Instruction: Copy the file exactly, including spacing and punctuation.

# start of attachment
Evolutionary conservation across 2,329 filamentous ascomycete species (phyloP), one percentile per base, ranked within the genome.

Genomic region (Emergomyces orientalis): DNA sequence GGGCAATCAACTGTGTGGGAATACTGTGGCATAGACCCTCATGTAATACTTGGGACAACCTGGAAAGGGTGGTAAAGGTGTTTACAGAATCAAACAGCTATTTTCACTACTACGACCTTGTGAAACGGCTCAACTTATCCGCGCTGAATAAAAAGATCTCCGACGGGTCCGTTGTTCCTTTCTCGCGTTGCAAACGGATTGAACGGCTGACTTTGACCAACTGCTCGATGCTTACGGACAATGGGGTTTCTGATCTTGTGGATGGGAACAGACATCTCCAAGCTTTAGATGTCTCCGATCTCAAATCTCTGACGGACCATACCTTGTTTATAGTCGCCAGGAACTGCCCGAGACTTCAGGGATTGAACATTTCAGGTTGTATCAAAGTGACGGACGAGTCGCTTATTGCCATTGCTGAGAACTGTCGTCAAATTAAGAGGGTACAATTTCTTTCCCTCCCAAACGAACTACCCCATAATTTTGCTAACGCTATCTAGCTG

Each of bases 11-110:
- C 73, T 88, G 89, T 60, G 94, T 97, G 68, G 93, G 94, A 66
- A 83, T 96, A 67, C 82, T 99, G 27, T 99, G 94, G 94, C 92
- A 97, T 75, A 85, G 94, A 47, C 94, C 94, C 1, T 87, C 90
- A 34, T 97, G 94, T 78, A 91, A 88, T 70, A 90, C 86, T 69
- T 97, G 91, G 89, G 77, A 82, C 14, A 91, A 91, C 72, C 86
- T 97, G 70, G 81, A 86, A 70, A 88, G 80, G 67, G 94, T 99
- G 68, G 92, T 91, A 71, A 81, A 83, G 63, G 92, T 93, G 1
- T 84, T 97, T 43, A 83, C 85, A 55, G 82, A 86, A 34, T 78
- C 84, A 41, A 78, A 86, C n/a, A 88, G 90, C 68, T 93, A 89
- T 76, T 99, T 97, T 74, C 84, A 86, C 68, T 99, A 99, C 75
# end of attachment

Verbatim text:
Evolutionary conservation across 2,329 filamentous ascomycete species (phyloP), one percentile per base, ranked within the genome.

Genomic region (Emergomyces orientalis): DNA sequence GGGCAATCAACTGTGTGGGAATACTGTGGCATAGACCCTCATGTAATACTTGGGACAACCTGGAAAGGGTGGTAAAGGTGTTTACAGAATCAAACAGCTATTTTCACTACTACGACCTTGTGAAACGGCTCAACTTATCCGCGCTGAATAAAAAGATCTCCGACGGGTCCGTTGTTCCTTTCTCGCGTTGCAAACGGATTGAACGGCTGACTTTGACCAACTGCTCGATGCTTACGGACAATGGGGTTTCTGATCTTGTGGATGGGAACAGACATCTCCAAGCTTTAGATGTCTCCGATCTCAAATCTCTGACGGACCATACCTTGTTTATAGTCGCCAGGAACTGCCCGAGACTTCAGGGATTGAACATTTCAGGTTGTATCAAAGTGACGGACGAGTCGCTTATTGCCATTGCTGAGAACTGTCGTCAAATTAAGAGGGTACAATTTCTTTCCCTCCCAAACGAACTACCCCATAATTTTGCTAACGCTATCTAGCTG

Each of bases 11-110:
- C 73, T 88, G 89, T 60, G 94, T 97, G 68, G 93, G 94, A 66
- A 83, T 96, A 67, C 82, T 99, G 27, T 99, G 94, G 94, C 92
- A 97, T 75, A 85, G 94, A 47, C 94, C 94, C 1, T 87, C 90
- A 34, T 97, G 94, T 78, A 91, A 88, T 70, A 90, C 86, T 69
- T 97, G 91, G 89, G 77, A 82, C 14, A 91, A 91, C 72, C 86
- T 97, G 70, G 81, A 86, A 70, A 88, G 80, G 67, G 94, T 99
- G 68, G 92, T 91, A 71, A 81, A 83, G 63, G 92, T 93, G 1
- T 84, T 97, T 43, A 83, C 85, A 55, G 82, A 86, A 34, T 78
- C 84, A 41, A 78, A 86, C n/a, A 88, G 90, C 68, T 93, A 89
- T 76, T 99, T 97, T 74, C 84, A 86, C 68, T 99, A 99, C 75